What Ms Stuart was suggesting was that, a new clause should be inserted into the European Union Bill going through its third reading this evening. The clause would force ministers to publish advice, (quotes from PA)
"including all amendments sponsored by ministers and other member states during negotiation of the treaty or decision".Rejecting the amendment Liddington said,
The MP for Birmingham Edgbaston told the Commons: "Advice which is given to ministers of the Crown should also be made public to Parliament.
"Then Parliament itself can also decide whether it wishes to pursue it and more importantly it would allow it to move from one administration to the next.
"It would allow Parliament itself to develop that collective memory of responsibility and decision-taking which I think is essential in our dealings with the European Union."
"appropriate access to information which provides the flexibility allowing citizens and other interested parties to see documents that contributed to policy-making" and "the need to preserve a space for candid, confidential discussion, deliberation and negotiation to ensure the best possible outcome in the interests of our country".The point is that the request is to get the advice after the negotiations, so that ministers can be held to account, not to have it before hand, to hamstring them.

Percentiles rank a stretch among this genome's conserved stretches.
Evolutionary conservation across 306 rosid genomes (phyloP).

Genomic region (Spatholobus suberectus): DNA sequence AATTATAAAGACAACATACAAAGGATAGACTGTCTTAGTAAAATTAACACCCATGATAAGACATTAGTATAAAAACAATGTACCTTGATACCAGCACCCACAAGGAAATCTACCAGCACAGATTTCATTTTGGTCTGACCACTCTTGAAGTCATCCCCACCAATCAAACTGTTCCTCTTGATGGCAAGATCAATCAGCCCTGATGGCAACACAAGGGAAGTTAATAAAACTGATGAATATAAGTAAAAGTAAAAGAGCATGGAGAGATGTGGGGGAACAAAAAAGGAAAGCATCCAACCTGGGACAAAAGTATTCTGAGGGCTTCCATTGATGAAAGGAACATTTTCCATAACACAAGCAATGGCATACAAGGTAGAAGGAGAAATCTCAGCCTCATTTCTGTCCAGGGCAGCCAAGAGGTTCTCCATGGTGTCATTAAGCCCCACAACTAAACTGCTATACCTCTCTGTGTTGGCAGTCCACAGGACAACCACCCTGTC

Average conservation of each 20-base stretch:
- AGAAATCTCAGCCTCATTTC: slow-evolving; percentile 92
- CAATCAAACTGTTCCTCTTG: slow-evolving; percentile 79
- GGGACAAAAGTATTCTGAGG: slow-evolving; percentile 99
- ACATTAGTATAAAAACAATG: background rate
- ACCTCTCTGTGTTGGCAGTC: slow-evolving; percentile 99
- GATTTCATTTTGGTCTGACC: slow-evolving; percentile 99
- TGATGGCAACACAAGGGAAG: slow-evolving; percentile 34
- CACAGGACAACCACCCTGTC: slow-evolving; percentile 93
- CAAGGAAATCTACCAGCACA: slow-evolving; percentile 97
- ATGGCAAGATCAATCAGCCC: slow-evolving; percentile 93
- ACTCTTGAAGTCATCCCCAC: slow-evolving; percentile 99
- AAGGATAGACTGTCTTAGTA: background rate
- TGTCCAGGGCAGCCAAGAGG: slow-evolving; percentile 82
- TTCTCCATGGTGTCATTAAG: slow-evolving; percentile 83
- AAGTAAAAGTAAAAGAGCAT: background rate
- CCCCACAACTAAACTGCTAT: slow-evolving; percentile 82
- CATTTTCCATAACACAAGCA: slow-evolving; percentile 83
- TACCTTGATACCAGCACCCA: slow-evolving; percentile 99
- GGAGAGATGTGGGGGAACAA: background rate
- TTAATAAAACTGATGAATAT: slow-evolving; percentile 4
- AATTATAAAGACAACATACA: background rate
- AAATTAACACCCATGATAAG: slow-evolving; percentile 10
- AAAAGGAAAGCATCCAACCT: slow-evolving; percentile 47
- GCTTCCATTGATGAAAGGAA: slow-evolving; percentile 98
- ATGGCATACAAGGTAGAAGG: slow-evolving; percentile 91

He added: "I believe that while I have sympathy for many of the arguments and the motivation of those hon members who have tabled this new clause today, I don't think this clause will actually deliver the right balance to which I have just alluded."
Mr Lidington said that rather than "drowning parliamentarians in paperwork", MPs could seek to call ministers before committees in advance of European Council decisions instead of waiting for the final verdict.
And you know what Mr Liddington, nice of you to care, but there are thousands of us who wouldn't mind being "drowned in paperwork" if it meant that we knew what you and your kind were up to, supposedly on our behalf. We would happily accept the burden of transparency, just to know that when you came back from those huis clos meetings in Brussels, you know the ones where even the translators notes are burnt to ensure silence. We would happily take on that extra hour of work to hold you to account. So stop being so caring for our free time, and start being honest with us.